During 1990-91, we did extensive field work in a kindergarten classroom and watched how a master teacher facilitated narrative play. We used Native American story materials, imagery, and objects in an attempt to avoid evoking the traditional narrative structures that are embedded in Western-style fairy tales. We think we've rediscovered some promising ideas.
One is the notion of ambiguity. Rudolf Steiner, in his writings about the Waldorf approach to education, said that if a child has a doll made of a folded napkin "he has to fill it from his own imagination with all that is needed to make it real and human. This work of the imagination moulds and builds the forms of the brain." Visual ambiguity also requires a certain kind of complexity to work - people see faces in rocks and clouds but rarely in polygon-based displays - a warning to the devotees of chrome-ball photorealism. In the classroom, we watched kids make silk scarves into wings and weather and wrinkly walnuts into the faces of fairies and kings.
Something else that evokes intensely imaginative responses among kids are things they can manipulate - both natural and symbolic objects. The theory was articulated by another important educator, Maria Montessori:
A child is delighted to make and unmake something, to place and replace things many times over and continue the process for a long time. A very beautiful toy, an attractive picture, a wonderful story, can, without doubt, rouse a child's interest, but if he may simply look at, or listen to, or touch an object, but dares not move it, his interest will be superficial and will pass from object to object.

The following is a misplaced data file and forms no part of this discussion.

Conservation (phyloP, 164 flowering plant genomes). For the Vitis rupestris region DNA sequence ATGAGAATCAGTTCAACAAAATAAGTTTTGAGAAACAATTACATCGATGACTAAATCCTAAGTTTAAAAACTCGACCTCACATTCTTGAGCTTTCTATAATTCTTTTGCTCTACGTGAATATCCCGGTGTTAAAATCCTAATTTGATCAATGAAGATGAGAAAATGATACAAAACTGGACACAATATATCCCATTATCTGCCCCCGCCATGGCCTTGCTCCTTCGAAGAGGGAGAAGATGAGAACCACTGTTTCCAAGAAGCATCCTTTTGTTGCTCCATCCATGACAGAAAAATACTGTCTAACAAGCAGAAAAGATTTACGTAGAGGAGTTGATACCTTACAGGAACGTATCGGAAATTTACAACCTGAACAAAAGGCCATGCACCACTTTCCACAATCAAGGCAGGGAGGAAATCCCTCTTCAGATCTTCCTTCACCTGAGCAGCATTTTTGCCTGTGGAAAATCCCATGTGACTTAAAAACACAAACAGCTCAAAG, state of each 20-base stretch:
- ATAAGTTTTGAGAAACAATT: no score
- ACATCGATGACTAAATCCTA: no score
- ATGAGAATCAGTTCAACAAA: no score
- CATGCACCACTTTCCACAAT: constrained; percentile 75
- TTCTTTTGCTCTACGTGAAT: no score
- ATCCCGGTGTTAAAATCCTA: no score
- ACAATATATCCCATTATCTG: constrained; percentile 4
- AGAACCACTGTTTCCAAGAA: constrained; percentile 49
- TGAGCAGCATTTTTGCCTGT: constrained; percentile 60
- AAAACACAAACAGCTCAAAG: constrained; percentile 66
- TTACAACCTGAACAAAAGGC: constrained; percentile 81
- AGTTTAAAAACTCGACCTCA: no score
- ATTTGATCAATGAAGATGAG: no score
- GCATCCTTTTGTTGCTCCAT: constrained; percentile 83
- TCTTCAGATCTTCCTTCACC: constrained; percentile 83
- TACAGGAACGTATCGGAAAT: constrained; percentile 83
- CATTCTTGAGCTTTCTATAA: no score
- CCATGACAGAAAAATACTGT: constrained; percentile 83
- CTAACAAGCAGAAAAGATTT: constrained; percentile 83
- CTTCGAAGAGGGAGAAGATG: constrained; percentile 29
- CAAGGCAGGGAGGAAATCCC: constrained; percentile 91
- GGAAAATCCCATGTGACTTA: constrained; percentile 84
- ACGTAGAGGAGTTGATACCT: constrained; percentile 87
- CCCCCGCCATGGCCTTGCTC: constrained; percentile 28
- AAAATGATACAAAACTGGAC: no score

- Maria Montessori, The Discovery of the Child, 1948.
Our experiences in the classroom confirmed the educators' wisdom. We are working on the design of a virtual world that incorporates various kinds of manipulatives, from animistic objects that have minds of their own, to 'stuff' - things that other things can be molded or shaped out of.
As part of the Coyote project, we've also been investigating the kinds of relationships that people have with environments as a source of design insight. We've been inspired by the work of environmentalist/writer Barry Lopez, who observed in an essay entitled "Children in the Woods" that a natural landscape - even one that is as seemingly sparse and uniform as a desert or a grassy plain - contains literally too much detail to be taken in as 'content.' Lopez asserts that when we engage with landscapes, what we have perceived is patterns, and what we infer is relationships. This suggests to us that a classical object-oriented approach to creating virtual landscapes may be inadequate for the task of creating relationships among objects and between objects and their environments, for specifying the dynamics from which patterns can emerge.
An approach that begins to address this issue and also achieves a satisfying kind of ambiguity is to work with camera-originated imagery. In the next phase of the Coyote project at Banff next summer, we are working with Michael Naimark to capture information about distance and size of features at the same time we capture their visual characteristics. Locales will be constructed like concentric cycloramas, with video-based imagery texture-mapped onto two- and three-dimensional models. In the near field, environment becomes much more like character. Near-field features will have the same sensory characteristics but will become increasingly intelligent and manipulable. Critters like Coyote will be represented simplistically (think of Native American petroglyphs) and will have limited interaction with humans, functioning primarily as guides, question-askers, and shit-disturbers. We will forbid finger-flying and limit gross motion to walking and will utilize non-contiguous spaces and magical transformations (many drawn from Native American conventions) for moving from here to there.
It's going to be an interesting summer. Assuming that it all comes off, I look forward to reporting our progress to this group next year.